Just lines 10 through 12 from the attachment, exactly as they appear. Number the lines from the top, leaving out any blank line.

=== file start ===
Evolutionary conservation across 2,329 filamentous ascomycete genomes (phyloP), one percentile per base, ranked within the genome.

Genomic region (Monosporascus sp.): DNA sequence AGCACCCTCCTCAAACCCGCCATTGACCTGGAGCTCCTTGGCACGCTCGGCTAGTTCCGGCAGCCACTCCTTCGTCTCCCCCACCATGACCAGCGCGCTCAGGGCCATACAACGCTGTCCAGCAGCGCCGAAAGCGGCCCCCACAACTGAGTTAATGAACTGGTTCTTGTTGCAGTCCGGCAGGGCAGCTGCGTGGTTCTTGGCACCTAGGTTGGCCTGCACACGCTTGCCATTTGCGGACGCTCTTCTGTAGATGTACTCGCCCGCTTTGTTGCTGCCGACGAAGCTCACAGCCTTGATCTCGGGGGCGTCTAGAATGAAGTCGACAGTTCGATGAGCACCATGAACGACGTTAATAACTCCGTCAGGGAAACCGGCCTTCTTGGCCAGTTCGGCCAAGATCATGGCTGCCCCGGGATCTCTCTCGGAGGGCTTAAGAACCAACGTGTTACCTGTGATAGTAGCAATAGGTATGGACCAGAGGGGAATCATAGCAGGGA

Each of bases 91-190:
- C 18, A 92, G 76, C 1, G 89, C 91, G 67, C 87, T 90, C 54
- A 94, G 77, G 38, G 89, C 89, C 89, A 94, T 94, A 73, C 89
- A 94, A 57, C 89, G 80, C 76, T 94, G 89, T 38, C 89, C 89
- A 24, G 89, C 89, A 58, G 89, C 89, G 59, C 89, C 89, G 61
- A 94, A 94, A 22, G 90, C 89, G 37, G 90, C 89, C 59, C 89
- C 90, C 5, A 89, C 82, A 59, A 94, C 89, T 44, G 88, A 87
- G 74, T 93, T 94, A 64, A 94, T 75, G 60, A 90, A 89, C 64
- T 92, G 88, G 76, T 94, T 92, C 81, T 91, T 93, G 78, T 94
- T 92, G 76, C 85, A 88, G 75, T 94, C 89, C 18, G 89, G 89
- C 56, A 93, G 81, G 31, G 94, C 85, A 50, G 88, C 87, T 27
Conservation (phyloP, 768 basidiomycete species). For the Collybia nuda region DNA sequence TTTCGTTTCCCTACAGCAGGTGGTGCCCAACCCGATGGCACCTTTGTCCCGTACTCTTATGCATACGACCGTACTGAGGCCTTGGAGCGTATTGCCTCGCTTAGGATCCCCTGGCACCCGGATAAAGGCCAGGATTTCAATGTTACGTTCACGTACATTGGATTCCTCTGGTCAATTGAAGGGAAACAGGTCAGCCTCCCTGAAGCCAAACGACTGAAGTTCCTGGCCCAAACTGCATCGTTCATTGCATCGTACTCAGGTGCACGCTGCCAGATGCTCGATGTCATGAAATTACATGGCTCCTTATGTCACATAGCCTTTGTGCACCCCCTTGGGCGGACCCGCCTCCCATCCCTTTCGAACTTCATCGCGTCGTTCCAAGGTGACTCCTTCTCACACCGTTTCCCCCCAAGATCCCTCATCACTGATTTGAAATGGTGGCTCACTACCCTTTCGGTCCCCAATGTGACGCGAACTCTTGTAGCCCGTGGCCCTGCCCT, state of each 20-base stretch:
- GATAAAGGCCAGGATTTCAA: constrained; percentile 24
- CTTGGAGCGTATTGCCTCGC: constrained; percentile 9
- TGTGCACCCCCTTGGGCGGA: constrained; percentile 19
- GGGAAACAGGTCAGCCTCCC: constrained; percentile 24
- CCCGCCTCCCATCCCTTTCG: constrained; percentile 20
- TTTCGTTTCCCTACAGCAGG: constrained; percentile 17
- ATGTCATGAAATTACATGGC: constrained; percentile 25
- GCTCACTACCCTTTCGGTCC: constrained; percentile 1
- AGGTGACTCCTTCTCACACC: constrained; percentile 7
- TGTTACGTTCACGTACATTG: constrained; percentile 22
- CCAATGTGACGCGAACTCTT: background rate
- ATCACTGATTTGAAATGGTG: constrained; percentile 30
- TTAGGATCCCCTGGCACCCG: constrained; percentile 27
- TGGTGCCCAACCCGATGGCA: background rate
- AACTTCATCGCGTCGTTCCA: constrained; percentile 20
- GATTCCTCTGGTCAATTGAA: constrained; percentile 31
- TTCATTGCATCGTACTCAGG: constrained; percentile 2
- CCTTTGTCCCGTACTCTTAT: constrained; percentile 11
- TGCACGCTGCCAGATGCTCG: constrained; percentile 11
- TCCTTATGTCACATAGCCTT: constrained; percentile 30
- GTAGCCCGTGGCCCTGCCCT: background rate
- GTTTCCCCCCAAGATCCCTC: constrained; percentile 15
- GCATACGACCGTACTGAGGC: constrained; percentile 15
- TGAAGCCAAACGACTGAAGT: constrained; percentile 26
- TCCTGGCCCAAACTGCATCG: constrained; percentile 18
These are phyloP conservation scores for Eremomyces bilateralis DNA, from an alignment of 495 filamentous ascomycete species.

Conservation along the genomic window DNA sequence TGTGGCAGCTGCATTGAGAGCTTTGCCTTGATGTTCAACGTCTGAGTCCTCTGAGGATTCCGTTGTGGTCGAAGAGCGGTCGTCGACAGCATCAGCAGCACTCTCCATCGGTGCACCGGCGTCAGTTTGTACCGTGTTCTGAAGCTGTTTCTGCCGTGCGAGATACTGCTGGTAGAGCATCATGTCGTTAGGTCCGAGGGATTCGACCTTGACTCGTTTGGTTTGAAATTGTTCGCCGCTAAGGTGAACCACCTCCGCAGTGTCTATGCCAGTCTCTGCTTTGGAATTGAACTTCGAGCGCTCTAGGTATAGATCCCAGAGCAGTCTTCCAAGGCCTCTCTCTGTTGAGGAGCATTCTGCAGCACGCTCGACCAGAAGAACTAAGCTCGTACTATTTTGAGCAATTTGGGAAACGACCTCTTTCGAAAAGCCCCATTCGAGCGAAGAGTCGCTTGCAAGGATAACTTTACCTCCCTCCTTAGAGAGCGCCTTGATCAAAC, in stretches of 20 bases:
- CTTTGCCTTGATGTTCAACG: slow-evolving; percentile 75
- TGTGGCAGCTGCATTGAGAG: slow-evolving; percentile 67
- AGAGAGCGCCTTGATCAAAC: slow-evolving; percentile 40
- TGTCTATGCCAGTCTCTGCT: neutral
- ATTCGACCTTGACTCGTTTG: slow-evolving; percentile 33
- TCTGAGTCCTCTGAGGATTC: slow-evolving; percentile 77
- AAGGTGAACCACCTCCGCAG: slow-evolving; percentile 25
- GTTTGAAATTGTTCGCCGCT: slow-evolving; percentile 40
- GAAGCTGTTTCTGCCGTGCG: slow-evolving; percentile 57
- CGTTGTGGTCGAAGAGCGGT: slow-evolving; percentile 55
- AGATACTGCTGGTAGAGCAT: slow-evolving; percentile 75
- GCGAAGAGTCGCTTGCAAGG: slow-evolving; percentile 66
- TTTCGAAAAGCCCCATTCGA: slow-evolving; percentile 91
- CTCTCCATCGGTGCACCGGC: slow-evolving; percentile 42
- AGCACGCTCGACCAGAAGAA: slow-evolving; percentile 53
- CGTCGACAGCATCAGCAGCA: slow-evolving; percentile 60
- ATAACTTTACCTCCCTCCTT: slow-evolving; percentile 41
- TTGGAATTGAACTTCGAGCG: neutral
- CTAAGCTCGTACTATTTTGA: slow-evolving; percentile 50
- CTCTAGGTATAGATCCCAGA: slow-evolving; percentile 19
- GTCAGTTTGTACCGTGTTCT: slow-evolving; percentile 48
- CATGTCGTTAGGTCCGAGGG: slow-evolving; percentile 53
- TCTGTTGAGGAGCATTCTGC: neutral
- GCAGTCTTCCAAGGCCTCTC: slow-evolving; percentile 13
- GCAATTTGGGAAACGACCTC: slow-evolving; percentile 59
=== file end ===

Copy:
- G 74, T 93, T 94, A 64, A 94, T 75, G 60, A 90, A 89, C 64
- T 92, G 88, G 76, T 94, T 92, C 81, T 91, T 93, G 78, T 94
- T 92, G 76, C 85, A 88, G 75, T 94, C 89, C 18, G 89, G 89